Surgical sterilization of the African Giant Pouched Rats

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Tanzania Veterinary Journal


Surgical sterilization of rodents is increasing as a result of increased biomedical research centers which employ rodents. In order for them to perform their duties effectively, the rodents have to be sterile to avoid interference from estrus, pregnancy and lactation. Other reasons include control of breeding, treatment of diseases or conditions such as tumors cysts, pyometra, pyometritis, and endometritis. In this study three surgical procedures were performed to African Giant Pouched Rats; 6 females were ovariectomized, 6 females were ovariohysterectomized, and 6 males were Orchidectomized. All eighteen (18) animals in the study recovered well and have returned to APOPO to continue with the training on smelling and detecting landmines and tuberculosis in human sputum samples without any difficulties. Complications from these surgical procedures are rare but comprise anesthetic overdose, dehydration, hypothermia, pulmonary hypostatic congestion, hemorrhage, eviscerations, wound dehiscence, and infections. However, many of these complications can be prevented by careful physical examination and selection of health animals fit for the intended surgical procedure, as well as adherence to all principles of surgery. This study has demonstrated the three surgical procedures for African Giant pouched rats as being useful to veterinarians in public/private practice and/or in biomedical research facilities.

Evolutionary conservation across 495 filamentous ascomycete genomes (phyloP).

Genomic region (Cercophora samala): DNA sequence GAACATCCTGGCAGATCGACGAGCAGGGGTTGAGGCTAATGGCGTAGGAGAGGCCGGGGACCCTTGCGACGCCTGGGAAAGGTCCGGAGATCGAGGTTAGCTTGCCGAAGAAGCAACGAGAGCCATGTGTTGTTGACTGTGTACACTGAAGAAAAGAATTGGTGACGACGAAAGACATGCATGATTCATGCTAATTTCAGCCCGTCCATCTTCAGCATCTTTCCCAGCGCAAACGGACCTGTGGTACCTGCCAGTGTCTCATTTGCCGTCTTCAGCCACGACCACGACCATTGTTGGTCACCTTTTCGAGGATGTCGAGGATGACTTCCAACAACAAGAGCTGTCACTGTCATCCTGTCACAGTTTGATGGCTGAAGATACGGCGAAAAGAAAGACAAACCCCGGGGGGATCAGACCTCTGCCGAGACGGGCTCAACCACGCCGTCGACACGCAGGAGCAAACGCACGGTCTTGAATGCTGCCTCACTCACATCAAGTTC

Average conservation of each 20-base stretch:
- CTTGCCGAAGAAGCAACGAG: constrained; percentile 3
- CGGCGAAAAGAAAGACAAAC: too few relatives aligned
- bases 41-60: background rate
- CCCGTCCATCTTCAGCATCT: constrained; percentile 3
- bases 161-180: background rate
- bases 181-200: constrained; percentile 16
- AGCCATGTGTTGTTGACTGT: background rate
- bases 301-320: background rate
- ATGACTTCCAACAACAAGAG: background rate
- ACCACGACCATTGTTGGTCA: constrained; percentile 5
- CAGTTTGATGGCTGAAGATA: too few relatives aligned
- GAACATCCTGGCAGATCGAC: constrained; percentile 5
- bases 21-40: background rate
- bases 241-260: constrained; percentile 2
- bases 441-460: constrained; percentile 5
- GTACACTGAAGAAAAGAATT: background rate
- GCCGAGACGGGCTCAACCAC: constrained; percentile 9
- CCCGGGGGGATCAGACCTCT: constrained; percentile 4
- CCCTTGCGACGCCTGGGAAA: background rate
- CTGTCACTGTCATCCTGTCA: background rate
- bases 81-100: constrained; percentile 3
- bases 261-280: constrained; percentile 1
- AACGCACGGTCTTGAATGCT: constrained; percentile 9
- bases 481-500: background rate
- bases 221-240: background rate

Surgical sterilization, Ovariectomy, Ovariohysterectomy, Orchidectomy, African giant pouched rats